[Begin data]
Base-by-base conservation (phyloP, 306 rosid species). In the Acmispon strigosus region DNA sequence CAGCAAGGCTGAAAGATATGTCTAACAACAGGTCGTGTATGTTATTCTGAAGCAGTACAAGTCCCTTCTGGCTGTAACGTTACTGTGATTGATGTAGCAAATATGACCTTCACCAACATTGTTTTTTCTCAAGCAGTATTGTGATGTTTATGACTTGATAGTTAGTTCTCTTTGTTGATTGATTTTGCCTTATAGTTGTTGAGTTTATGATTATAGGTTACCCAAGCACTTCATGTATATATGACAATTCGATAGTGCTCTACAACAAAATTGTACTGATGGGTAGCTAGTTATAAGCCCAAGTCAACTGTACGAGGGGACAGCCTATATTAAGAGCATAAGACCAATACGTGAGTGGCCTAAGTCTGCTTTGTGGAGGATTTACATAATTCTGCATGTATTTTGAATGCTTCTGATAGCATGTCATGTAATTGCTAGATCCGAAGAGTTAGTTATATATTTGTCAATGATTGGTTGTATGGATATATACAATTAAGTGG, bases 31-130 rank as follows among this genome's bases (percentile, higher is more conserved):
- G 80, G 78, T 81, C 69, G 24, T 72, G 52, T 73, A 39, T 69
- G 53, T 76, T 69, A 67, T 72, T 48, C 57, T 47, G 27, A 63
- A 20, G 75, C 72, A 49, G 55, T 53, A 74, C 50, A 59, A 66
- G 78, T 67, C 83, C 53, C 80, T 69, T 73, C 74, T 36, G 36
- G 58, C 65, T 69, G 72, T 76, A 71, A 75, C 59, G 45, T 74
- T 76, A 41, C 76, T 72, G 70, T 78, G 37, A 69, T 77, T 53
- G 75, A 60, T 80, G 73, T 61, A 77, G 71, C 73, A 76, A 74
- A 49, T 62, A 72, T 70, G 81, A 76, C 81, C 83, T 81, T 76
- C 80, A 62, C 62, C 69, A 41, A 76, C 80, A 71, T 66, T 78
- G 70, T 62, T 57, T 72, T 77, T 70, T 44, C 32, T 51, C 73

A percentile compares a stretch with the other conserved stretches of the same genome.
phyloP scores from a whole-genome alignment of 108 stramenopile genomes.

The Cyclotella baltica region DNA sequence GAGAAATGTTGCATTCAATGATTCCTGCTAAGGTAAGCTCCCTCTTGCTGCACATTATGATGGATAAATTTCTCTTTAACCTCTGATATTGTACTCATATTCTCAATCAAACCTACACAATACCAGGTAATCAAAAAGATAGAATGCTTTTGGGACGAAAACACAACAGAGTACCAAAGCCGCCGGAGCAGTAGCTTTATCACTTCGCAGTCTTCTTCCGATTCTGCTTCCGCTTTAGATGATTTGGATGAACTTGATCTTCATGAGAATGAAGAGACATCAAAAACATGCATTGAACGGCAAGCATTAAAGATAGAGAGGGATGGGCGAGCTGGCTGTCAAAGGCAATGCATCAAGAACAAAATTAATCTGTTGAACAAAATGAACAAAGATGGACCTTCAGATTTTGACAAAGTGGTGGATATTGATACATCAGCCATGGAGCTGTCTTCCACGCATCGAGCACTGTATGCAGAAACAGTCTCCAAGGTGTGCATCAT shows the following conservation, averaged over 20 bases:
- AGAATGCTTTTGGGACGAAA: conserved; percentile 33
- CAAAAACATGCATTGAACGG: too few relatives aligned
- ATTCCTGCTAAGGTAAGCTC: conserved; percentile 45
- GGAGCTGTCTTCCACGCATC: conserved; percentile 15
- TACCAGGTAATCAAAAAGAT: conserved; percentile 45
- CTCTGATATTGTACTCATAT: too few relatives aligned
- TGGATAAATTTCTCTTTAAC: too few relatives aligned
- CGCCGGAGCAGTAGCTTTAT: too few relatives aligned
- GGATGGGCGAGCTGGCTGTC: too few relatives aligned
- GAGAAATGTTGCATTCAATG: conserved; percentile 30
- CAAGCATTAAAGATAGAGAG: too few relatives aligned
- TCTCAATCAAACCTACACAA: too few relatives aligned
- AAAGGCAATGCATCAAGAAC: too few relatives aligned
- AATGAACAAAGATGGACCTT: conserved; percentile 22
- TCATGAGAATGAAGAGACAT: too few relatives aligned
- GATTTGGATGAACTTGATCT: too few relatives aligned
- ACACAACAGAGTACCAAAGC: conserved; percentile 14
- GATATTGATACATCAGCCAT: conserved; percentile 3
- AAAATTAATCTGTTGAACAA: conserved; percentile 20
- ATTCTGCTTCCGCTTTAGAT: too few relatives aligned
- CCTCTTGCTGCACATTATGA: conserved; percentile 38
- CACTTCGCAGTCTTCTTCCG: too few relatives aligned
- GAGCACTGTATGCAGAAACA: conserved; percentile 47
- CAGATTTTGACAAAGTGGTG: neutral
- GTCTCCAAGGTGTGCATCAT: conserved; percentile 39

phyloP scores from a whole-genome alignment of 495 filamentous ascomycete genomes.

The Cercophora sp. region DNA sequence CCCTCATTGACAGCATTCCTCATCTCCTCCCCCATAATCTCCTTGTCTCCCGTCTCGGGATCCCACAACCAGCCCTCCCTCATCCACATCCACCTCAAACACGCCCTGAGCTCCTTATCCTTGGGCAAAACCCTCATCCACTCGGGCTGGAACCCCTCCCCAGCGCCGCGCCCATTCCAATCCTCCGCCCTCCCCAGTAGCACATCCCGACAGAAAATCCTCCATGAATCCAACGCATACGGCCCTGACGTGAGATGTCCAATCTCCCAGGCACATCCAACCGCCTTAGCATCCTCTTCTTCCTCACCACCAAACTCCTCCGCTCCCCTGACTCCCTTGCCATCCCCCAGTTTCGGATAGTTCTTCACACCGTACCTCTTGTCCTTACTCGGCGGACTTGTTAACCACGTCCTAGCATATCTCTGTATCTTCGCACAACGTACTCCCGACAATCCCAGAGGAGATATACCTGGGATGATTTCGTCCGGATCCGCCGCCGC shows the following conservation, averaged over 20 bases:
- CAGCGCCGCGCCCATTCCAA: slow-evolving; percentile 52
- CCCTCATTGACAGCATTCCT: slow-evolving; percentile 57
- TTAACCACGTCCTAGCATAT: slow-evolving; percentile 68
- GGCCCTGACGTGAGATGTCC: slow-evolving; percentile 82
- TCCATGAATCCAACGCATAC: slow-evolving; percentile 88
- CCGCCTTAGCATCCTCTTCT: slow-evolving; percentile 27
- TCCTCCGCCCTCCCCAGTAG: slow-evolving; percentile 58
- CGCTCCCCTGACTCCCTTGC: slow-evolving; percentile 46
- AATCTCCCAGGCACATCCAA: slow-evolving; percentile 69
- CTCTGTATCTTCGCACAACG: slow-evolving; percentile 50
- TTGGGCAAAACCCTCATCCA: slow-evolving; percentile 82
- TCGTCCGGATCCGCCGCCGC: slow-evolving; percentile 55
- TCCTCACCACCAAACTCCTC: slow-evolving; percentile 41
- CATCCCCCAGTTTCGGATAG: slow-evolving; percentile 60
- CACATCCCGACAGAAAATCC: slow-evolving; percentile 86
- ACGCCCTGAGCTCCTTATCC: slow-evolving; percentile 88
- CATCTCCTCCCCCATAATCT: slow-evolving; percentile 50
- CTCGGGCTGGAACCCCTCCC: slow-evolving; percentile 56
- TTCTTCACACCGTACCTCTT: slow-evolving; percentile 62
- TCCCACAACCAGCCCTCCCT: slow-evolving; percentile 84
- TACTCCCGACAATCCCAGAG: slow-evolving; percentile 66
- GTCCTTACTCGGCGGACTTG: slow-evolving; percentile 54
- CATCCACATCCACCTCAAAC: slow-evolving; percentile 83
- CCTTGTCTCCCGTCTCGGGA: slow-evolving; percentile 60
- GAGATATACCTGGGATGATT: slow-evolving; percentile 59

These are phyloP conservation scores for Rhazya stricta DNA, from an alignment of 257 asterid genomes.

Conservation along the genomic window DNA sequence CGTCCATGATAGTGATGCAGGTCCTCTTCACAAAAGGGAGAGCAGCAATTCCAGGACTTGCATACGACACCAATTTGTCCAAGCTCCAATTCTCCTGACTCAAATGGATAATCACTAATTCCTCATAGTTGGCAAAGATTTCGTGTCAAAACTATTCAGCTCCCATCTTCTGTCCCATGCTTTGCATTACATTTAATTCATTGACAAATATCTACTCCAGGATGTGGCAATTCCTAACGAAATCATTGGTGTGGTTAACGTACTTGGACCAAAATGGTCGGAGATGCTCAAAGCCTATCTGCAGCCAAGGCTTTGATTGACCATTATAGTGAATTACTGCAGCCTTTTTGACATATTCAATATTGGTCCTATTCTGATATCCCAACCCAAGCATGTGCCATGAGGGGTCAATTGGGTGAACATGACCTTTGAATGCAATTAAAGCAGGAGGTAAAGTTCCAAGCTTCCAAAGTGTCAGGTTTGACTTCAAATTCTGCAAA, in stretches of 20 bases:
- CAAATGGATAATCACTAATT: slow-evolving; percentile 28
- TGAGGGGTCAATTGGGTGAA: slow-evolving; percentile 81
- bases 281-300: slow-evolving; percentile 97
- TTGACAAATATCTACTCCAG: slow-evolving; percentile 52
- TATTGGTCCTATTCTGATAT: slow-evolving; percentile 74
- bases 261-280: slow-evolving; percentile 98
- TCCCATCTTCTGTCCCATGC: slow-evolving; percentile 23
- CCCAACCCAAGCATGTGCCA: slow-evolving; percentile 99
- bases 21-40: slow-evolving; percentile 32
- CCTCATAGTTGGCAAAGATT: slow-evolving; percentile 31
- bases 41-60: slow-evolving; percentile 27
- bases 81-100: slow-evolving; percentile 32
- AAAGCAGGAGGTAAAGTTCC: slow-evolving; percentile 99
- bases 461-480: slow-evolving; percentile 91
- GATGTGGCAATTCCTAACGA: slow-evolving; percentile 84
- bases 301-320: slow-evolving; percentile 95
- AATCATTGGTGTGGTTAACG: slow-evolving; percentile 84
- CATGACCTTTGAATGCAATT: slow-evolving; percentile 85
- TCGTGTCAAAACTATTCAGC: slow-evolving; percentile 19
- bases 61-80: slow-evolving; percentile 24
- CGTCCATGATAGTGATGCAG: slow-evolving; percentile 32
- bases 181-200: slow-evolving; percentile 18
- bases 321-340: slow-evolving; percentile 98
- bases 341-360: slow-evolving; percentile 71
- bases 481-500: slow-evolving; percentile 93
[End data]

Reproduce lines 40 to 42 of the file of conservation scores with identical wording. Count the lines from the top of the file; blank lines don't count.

phyloP scores from a whole-genome alignment of 495 filamentous ascomycete genomes.

The Cercophora sp. region DNA sequence CCCTCATTGACAGCATTCCTCATCTCCTCCCCCATAATCTCCTTGTCTCCCGTCTCGGGATCCCACAACCAGCCCTCCCTCATCCACATCCACCTCAAACACGCCCTGAGCTCCTTATCCTTGGGCAAAACCCTCATCCACTCGGGCTGGAACCCCTCCCCAGCGCCGCGCCCATTCCAATCCTCCGCCCTCCCCAGTAGCACATCCCGACAGAAAATCCTCCATGAATCCAACGCATACGGCCCTGACGTGAGATGTCCAATCTCCCAGGCACATCCAACCGCCTTAGCATCCTCTTCTTCCTCACCACCAAACTCCTCCGCTCCCCTGACTCCCTTGCCATCCCCCAGTTTCGGATAGTTCTTCACACCGTACCTCTTGTCCTTACTCGGCGGACTTGTTAACCACGTCCTAGCATATCTCTGTATCTTCGCACAACGTACTCCCGACAATCCCAGAGGAGATATACCTGGGATGATTTCGTCCGGATCCGCCGCCGC shows the following conservation, averaged over 20 bases:
- CAGCGCCGCGCCCATTCCAA: slow-evolving; percentile 52